// https://forums.xamarin.com/discussion/96263/default-firebaseapp-is-not-initialized-in-this-process
            var id = GetString(Resource.String.gcm_defaultSenderId);

 

To send data your own website/server to device via FCM:

https://firebase.google.com/docs/cloud-messaging/server?authuser=2

 Example data to send via PostmanAPI:

https://stackoverflow.com/questions/37358462/firebase-onmessagereceived-not-called-when-app-in-background

 With Vibration and Sound:

https://stackoverflow.com/questions/6616180/whats-wrong-with-my-code-notification-no-sound-no-vibrate

 https://stackoverflow.com/questions/13950338/how-to-make-an-android-device-vibrate

 

Xamarin.Native Tutorial: Consuming WebService: Android

Now, we're going to see how to consume a webservice into an Android app.

As you have seen during setup, we have created a function that consumes data from rabbit.miaw.xyz. To tell you the truth, that's pretty much it. All you have to do then is to simply call that function from within the Android app.

However, if you directly call that function, what would happen is that your screen will stutter and hang, simply because you're calling it from the UI thread. When you call a long running service/function from the UI thread, the UI thread have to wait to receive a response. And while waiting, it can't service the user's presses nor do any animations that require the UI thread to be available.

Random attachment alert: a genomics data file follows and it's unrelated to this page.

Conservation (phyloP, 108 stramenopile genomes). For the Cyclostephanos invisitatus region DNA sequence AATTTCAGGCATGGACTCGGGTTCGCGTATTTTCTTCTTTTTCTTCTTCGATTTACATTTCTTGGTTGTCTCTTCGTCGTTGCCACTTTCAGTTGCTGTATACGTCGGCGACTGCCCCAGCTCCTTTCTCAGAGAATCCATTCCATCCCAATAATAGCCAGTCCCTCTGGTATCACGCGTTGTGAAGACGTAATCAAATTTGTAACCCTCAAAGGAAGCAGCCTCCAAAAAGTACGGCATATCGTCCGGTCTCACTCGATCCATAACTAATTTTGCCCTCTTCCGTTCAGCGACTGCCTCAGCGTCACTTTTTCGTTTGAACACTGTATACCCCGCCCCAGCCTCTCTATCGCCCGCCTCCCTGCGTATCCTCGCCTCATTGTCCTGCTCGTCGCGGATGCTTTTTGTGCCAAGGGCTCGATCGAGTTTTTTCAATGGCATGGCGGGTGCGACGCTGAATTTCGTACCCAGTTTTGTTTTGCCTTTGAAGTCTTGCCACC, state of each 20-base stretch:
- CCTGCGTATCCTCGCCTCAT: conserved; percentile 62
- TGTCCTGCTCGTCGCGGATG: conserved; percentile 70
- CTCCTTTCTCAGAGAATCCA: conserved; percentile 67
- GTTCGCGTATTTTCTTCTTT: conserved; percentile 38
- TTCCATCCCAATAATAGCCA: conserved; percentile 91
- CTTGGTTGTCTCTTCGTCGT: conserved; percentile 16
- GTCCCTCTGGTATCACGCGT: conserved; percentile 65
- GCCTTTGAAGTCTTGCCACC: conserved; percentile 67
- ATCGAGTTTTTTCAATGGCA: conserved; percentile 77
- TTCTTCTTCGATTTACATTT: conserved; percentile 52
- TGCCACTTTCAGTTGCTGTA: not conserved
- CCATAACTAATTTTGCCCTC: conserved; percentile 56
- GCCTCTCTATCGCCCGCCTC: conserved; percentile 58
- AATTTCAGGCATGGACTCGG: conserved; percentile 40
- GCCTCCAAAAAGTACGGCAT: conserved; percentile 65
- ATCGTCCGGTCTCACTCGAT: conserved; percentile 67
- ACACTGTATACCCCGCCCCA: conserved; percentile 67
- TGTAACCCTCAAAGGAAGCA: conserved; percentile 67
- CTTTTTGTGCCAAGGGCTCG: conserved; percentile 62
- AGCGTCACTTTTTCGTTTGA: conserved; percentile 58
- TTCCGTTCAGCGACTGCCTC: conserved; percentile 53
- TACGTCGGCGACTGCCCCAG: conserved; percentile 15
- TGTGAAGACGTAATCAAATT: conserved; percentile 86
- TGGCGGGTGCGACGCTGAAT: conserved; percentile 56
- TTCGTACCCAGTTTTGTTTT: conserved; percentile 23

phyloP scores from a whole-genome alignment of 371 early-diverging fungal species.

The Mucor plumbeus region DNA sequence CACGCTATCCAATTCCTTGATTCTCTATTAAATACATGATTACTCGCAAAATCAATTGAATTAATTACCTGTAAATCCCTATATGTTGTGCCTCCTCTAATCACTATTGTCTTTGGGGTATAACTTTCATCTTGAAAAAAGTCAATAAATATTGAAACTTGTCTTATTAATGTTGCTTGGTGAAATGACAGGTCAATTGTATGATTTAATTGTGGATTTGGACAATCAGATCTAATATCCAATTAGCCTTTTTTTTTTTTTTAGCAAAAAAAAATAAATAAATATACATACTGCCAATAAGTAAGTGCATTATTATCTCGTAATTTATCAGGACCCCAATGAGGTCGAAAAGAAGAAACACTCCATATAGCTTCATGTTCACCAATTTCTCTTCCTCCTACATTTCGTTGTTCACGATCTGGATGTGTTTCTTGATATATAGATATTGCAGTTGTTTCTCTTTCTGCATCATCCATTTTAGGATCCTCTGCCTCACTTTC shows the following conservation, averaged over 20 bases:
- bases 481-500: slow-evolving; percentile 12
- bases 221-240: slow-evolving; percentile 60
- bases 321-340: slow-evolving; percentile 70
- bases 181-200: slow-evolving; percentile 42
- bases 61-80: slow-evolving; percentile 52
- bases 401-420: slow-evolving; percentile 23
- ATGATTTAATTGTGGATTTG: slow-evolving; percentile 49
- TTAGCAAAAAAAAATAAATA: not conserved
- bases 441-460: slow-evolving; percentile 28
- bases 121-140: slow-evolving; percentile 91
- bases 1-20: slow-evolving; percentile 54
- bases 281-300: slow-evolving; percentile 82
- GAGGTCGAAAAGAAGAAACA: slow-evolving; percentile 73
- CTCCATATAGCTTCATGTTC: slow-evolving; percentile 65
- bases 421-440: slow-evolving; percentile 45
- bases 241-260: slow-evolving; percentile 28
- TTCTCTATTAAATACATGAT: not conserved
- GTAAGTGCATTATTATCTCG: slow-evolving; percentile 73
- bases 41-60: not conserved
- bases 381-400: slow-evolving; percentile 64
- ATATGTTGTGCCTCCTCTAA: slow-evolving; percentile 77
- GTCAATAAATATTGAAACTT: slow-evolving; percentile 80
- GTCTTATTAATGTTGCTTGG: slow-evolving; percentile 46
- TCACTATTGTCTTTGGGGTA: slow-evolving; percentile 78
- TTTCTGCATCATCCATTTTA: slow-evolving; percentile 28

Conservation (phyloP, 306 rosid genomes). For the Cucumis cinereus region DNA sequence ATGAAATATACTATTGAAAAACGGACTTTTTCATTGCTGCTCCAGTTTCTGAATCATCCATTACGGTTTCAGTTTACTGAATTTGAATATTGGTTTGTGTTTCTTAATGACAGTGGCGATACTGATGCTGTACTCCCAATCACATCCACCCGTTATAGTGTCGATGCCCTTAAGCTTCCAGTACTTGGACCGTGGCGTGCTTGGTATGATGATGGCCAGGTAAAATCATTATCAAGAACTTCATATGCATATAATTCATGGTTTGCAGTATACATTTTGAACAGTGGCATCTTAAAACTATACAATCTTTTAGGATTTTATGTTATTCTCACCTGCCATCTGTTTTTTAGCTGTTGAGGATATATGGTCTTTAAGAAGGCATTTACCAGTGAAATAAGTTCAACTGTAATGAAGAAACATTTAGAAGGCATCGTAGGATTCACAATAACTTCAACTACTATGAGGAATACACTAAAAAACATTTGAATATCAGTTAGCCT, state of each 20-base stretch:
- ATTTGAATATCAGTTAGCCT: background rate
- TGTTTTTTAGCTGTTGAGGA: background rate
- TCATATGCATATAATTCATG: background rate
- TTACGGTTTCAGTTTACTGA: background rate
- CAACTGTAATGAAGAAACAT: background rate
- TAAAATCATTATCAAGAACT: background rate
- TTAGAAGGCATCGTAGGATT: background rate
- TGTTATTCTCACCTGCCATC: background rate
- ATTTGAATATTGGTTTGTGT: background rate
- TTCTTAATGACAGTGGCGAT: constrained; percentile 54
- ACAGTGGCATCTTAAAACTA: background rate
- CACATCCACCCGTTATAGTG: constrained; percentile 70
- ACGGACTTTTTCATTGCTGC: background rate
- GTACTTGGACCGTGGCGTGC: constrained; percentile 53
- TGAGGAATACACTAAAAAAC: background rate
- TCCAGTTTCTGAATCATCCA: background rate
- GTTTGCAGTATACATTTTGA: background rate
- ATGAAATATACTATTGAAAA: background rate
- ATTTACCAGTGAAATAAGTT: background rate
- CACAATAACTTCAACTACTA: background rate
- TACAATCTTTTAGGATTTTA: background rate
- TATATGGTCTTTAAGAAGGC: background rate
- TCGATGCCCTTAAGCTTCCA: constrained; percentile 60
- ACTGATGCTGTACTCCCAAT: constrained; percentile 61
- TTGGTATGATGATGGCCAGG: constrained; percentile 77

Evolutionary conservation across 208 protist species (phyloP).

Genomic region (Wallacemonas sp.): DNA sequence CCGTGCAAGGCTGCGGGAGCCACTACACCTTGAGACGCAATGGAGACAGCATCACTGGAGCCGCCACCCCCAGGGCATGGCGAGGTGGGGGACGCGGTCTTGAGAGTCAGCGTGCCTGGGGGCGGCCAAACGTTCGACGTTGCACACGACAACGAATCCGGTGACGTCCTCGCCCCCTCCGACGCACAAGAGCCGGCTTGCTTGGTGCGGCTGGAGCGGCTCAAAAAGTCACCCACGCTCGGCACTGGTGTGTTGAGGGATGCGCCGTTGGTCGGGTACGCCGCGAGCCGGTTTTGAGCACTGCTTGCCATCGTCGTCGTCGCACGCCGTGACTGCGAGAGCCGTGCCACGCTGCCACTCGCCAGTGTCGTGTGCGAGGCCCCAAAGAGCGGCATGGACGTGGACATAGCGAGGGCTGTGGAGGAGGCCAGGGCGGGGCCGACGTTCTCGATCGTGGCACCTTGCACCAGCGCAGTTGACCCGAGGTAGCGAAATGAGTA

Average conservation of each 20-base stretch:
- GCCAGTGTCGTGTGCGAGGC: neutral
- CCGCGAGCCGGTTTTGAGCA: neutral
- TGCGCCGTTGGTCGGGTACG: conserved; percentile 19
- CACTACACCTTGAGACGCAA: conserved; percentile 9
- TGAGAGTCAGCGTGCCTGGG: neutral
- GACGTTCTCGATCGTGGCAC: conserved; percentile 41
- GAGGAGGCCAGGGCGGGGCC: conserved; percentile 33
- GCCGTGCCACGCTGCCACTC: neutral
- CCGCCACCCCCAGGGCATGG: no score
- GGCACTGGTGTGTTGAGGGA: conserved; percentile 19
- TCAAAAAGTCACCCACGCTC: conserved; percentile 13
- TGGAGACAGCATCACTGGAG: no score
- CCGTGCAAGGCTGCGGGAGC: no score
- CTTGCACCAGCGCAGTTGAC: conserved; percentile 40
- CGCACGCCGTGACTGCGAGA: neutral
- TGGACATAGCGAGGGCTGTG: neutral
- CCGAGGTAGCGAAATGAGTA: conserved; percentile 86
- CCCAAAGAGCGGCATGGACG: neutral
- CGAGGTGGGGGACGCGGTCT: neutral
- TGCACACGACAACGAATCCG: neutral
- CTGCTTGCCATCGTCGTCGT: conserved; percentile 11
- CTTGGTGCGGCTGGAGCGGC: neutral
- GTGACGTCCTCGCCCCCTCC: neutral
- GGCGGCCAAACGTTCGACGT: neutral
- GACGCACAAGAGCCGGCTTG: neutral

Alright, so now let's do it.

We're going to divide whatever we do by steps so we can see the reasonings for why something is there.

Step 1

Create layout activity_invoicesonline.axml

Create a layout named activity_invoicesonline inside Resources/Layout/ and replace the contents with this:

<?xml version="1.0" encoding="utf-8"?>
<android.support.v7.widget.RecyclerView
  xmlns:android="http://schemas.android.com/apk/res/android"
  android:id="@+id/recyclerview_invoicesonline"
  android:scrollbars="vertical"
  android:layout_width="match_parent"
  android:layout_height="match_parent" />

Create InvoicesOnlineActivity

Inside the Activities folder, create an Activity named InvoicesOnlineActivity and replace it with this.

using Android.App;
using Android.OS;
using Android.Support.V7.App;
using InvoiceJe.Data;
using InvoiceJe.Droid.Extensions;
using Android.Support.V7.Widget;
using InvoiceJe.Droid.Adapters;
using System.Threading.Tasks;
using System.Collections.Generic;
using InvoiceJe.Models;

namespace InvoiceJe.Droid.Activities
{
    [Activity(Theme = "@style/MasterTheme")]
    public class InvoicesOnlineActivity : AppCompatActivity
    {
        protected override void OnCreate(Bundle savedInstanceState)
        {
            base.OnCreate(savedInstanceState);

            // Create your application here

            // set layout
            SetContentView(Resource.Layout.activity_invoicesonline);

            // set toolbar

            // others
            var repository = new Repository(FileAccessHelper.GetLocalDatabasePath());
            IEnumerable<Invoice> invoices = new List<Invoice>();

            var t = Task.Run( async () => {
                invoices = await repository.GetInvoicesFromWebserviceAsync();
            });
            t.Wait();

            RecyclerView recyclerView = FindViewById<RecyclerView>(Resource.Id.recyclerview_invoicesonline);
            LinearLayoutManager layoutManager = new LinearLayoutManager(this);
            recyclerView.SetLayoutManager(layoutManager);
            InvoicesRecyclerViewAdapter adapter = new InvoicesRecyclerViewAdapter(invoices);